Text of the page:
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The KVUE Defenders found the dangers of dating online come in many forms.
The stigma may be nearly gone, but the danger is still there.
Online dating is now used by more than a quarter of people 18- to 24-years-old.
The KVUE Defenders found the dangers show in many forms.
While getting hurt may be part of the dating game, Ronda Kent said her last online match was too much.
“You think you have found the right person. It turns out that you have found possibly the worst person you could have said yes to,” said Kent.
Her “yes” was to a man named Curtis Coats, the third, who lived in Austin.
Kent said they met on Match.com, but the conversation quickly shifted to email. She didn’t know leaving an internet dating site was a big, red flag.
“We hardly went anywhere,” said Kent.
Kent says she fell in love, and around the sixth month, said yes to Coats’ marriage proposal.
“It was an excitement of I think I found the one,” she said.
She co-signed on a car, revealing her most personal information for the first time.
“He used my name, date of birth, to open accounts online,” said Kent.
Kent told police Coats racked up $1,384.50 in debt on her credit.
The car Kent co-signed fell into default. So, she filed a lawsuit against Coats.
In it, Kent claimed Coats “disregarded personal interest” and “damaged her credit.”
She said her credit took a 200 point hit.
Kent found out she wasn’t alone.
“I’m frantic,” said Elizabeth Davis of Austin. “I met Mr. Coats on a dating website.”
Davis said she dated Coats for six months after meeting on a website called Plenty of Fish. She said she ignored things that seemed odd.
“Everything that he advertised appeared to be the complete opposite,” said Davis.
She said an unauthorized charge showed up on her bank statement.
"I didn’t know what to do. I was baffled. I was hurt. I was angry, angry angry," said Davis.
She’s planning to file a police report.
The KVUE Defenders looked into Coats’ history.
The Defenders found a 2013 theft charge in Dallas, a Fraudulent Use of Identification charge that was reported by Ronda Kent, and a 2015 felony theft charge in Travis County.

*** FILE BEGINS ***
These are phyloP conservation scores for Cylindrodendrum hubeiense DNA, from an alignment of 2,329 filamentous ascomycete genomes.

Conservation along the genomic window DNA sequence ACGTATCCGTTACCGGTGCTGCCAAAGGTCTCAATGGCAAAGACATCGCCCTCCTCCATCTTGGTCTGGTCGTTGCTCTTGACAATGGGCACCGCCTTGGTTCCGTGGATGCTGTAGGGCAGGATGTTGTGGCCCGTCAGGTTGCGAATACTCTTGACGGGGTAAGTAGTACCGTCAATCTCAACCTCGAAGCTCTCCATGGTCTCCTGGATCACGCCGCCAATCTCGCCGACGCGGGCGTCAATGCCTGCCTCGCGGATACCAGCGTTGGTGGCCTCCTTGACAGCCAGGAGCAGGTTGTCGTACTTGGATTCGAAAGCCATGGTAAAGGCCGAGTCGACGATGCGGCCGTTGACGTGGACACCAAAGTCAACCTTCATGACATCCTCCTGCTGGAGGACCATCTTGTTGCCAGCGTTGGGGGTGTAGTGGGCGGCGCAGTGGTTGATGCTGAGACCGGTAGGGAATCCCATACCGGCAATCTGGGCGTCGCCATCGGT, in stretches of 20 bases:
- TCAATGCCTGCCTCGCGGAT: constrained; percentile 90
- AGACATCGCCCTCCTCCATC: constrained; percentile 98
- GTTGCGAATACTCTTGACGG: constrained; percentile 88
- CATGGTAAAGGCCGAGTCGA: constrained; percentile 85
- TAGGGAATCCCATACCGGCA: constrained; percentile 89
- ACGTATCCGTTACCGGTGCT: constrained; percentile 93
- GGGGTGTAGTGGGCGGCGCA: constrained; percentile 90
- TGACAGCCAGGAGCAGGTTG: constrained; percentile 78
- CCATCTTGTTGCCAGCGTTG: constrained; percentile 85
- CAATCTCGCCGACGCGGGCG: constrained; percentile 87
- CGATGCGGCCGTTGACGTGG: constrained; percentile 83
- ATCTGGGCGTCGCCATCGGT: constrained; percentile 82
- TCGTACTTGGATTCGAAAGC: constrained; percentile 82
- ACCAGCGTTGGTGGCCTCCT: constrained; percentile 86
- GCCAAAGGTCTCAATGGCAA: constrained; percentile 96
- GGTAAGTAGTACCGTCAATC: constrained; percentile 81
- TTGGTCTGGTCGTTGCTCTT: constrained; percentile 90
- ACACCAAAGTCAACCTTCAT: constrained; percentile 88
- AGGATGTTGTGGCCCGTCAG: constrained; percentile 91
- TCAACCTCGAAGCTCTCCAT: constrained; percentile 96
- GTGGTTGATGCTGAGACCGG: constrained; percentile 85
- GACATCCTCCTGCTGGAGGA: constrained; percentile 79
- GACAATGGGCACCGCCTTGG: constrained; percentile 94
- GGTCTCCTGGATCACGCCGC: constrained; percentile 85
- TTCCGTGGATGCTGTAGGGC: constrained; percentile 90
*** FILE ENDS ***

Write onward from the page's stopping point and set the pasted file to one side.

Court records also show Coats filed for bankruptcy protection in 2013 and again in 2016. The Defenders found five eviction cases filed against Coats: One in Texas and four in Georgia since 2012.
Coats says he is innocent and knew nothing about Kent’s lawsuit over the car. He called the money used from Davis a "loan."
An emailed statement Coats said in part:
“I’ll start by saying that this is personally insulting to me, to be held up as an example of the dangers of online dating. I am not now, nor have I ever been a danger to anyone… I have NEVER entered into any relationship with the intention of taking money or stealing identity and I did not do that in either relationship you referenced. There are multiple women I can share their contact information with you who will attest to the opposite. They will share how they were spoiled, pampered, received gifts and money from me not the other way around… Not sure what the eviction cases have to do with online dating dangers, except to further try to paint me as a monster but you have eviction cases from more than 5 years ago and others that were solved between the landlord and myself. You site an eviction in Dallas, TX that took place in 2012 that was caused by a work transfer and the birth of my new son. I had to move prior to the end of the lease, the landlord filed paperwork, I negotiated a settlement and we moved. Nothing more to it than that.